(a) the foreign financial institution where the account is held, or another facilitator involved in the taxpayer's offshore arrangement, is or has been under investigation by the IRS or the Department of Justice (DOJ) in connection with accounts that are beneficially owned by a U.S. person;

(b) the foreign financial institution or other facilitator is cooperating with the IRS or the Department of Justice in connection with accounts that are beneficially owned by a U.S. person; or

(c) the foreign financial institution or other facilitator has been identified in a court-approved issuance of a summons seeking information about U.S. taxpayers who may hold financial accounts (a "John Doe summons") at the foreign financial institution or have accounts established or maintained by the facilitator.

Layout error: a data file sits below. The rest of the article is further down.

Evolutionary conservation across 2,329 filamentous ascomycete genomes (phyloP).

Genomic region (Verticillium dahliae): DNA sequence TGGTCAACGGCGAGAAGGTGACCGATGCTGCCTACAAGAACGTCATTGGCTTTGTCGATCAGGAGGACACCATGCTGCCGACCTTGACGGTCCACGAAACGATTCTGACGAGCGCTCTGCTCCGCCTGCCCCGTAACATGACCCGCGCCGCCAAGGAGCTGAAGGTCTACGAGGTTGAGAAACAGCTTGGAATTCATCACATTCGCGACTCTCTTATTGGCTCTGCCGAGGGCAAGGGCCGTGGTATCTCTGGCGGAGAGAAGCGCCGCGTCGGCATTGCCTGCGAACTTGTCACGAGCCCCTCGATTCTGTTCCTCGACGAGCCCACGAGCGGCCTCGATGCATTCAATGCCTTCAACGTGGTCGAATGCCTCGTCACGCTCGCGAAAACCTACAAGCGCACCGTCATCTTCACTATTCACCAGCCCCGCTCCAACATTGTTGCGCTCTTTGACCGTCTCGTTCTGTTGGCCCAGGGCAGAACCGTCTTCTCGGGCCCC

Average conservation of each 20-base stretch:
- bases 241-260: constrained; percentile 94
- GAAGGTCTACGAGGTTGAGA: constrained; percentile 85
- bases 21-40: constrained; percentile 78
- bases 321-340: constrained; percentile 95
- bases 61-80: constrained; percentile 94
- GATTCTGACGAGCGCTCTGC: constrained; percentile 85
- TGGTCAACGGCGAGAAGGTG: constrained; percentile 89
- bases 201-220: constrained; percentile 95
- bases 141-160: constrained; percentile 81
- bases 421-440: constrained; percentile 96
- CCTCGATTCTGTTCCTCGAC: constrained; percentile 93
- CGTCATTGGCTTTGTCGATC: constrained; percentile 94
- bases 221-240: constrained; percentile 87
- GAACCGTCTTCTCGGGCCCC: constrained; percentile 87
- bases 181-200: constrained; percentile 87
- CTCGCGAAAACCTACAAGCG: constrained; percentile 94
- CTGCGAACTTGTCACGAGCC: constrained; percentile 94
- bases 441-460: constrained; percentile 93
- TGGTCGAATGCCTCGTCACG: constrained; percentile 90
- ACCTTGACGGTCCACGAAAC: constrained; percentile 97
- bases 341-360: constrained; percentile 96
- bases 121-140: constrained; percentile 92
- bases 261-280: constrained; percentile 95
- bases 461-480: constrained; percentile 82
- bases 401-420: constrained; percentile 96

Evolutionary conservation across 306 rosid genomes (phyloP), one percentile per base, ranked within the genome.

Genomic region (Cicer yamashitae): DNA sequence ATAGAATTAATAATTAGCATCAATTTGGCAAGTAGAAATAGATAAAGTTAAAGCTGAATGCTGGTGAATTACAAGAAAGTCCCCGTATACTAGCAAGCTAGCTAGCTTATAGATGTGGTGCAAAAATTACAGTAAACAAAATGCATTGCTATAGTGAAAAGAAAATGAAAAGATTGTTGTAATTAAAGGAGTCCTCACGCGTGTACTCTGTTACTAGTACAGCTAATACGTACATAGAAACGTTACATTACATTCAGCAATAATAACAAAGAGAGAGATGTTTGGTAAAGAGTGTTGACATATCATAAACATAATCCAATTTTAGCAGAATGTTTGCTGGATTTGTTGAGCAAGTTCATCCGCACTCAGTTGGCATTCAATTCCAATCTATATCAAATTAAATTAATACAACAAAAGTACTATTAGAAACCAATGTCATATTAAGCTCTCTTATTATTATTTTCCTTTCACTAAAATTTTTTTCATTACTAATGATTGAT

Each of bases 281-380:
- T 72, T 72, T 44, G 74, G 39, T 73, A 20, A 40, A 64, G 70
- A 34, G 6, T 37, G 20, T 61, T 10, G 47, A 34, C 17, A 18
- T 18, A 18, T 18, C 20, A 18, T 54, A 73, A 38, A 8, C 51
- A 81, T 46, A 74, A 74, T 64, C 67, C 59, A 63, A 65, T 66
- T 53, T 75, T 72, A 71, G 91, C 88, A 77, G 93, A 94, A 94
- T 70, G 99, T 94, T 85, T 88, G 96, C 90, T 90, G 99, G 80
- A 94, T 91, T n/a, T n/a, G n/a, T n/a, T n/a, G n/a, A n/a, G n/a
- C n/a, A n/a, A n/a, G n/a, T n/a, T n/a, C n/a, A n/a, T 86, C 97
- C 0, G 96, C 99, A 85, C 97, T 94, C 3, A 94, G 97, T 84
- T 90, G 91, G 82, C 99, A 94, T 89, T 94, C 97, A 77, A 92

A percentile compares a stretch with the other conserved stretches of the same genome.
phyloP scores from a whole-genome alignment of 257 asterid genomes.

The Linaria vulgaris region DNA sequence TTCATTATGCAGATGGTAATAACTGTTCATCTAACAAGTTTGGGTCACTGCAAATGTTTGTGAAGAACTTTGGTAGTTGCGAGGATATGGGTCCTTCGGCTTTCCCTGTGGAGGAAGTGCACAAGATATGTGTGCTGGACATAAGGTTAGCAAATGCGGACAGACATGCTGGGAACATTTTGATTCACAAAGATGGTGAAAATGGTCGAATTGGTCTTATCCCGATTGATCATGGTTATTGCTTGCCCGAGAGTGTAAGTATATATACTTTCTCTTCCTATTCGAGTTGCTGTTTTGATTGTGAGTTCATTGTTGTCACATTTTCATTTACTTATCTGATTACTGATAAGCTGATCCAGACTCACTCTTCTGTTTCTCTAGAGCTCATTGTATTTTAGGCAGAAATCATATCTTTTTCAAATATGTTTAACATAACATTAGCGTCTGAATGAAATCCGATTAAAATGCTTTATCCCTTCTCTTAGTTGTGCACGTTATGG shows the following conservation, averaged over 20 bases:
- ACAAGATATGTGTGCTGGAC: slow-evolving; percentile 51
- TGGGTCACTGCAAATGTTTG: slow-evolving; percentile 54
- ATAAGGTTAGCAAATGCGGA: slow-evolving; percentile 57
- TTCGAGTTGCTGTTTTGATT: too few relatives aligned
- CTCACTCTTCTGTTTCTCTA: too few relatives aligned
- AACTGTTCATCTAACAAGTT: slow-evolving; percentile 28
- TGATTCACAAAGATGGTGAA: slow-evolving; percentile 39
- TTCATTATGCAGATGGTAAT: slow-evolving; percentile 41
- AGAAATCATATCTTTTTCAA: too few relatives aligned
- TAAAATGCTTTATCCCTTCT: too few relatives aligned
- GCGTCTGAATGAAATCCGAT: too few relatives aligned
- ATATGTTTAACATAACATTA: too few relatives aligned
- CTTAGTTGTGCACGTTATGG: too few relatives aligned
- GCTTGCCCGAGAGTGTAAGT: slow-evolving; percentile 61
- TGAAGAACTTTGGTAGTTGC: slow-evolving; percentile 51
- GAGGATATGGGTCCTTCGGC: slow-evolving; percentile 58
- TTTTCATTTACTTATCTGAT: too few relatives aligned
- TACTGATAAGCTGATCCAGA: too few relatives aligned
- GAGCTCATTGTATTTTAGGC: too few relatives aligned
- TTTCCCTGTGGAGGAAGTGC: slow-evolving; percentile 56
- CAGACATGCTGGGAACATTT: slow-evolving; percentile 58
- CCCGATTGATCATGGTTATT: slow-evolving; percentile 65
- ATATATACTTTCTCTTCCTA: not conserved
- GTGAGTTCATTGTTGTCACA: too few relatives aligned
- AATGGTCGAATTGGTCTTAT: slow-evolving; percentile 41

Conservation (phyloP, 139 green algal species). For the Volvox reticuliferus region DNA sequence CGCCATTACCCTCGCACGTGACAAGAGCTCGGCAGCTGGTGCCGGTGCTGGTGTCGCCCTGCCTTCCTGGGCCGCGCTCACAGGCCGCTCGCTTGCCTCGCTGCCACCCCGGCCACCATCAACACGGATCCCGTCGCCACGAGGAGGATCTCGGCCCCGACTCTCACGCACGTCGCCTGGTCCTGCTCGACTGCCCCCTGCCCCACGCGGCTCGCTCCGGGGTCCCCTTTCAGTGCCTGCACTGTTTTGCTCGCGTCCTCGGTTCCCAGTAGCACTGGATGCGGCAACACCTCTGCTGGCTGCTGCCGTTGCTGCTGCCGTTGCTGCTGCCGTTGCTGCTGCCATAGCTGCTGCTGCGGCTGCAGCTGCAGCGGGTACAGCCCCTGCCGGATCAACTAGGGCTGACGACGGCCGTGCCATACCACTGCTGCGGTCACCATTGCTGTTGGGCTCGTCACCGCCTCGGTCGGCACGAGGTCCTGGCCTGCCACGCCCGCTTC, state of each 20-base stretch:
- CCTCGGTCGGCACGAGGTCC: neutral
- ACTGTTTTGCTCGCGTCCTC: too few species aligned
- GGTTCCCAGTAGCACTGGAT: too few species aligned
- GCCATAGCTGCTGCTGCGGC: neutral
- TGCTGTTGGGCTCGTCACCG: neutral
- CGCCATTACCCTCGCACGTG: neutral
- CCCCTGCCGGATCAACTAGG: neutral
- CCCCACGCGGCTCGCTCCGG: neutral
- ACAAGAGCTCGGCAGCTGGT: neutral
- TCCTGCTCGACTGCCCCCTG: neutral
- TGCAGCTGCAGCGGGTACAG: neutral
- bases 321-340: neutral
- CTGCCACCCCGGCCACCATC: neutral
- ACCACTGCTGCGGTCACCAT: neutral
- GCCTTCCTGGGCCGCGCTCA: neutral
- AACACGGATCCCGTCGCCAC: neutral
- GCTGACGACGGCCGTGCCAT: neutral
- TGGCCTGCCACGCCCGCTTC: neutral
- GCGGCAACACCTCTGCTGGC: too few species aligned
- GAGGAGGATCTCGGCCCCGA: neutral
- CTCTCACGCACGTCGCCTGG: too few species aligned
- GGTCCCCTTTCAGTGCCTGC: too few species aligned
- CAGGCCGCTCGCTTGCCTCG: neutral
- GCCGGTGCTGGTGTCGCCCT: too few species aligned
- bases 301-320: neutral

Examples of a public disclosure include: a public filing in a judicial proceeding by any party or judicial officer, or public disclosure by the DOJ regarding a Deferred Prosecution Agreement or Non-Prosecution Agreement with a financial institution or other facilitator.

The foreign banks and facilitators meeting this criteria as of June 18, 2014, are as follows:

Bank and Promoter List

  1. UBS AG
  2. Credit Suisse AG, Credit Suisse Fides and Clariden Leu Ltd.
  3. Wegelin & Co.
  4. Liechtensteinische Landesbank AG
  5. Zurcher Kantonalbank
  6. swisspartners Investment Network AG, swisspartners Wealth Management AG, swisspartners Insurance Company SPC Ltd. and swisspartners Versicherung AG
  7. CIBC FirstCaribbean International Bank Limited, its predecessors, subsidiaries, and affiliates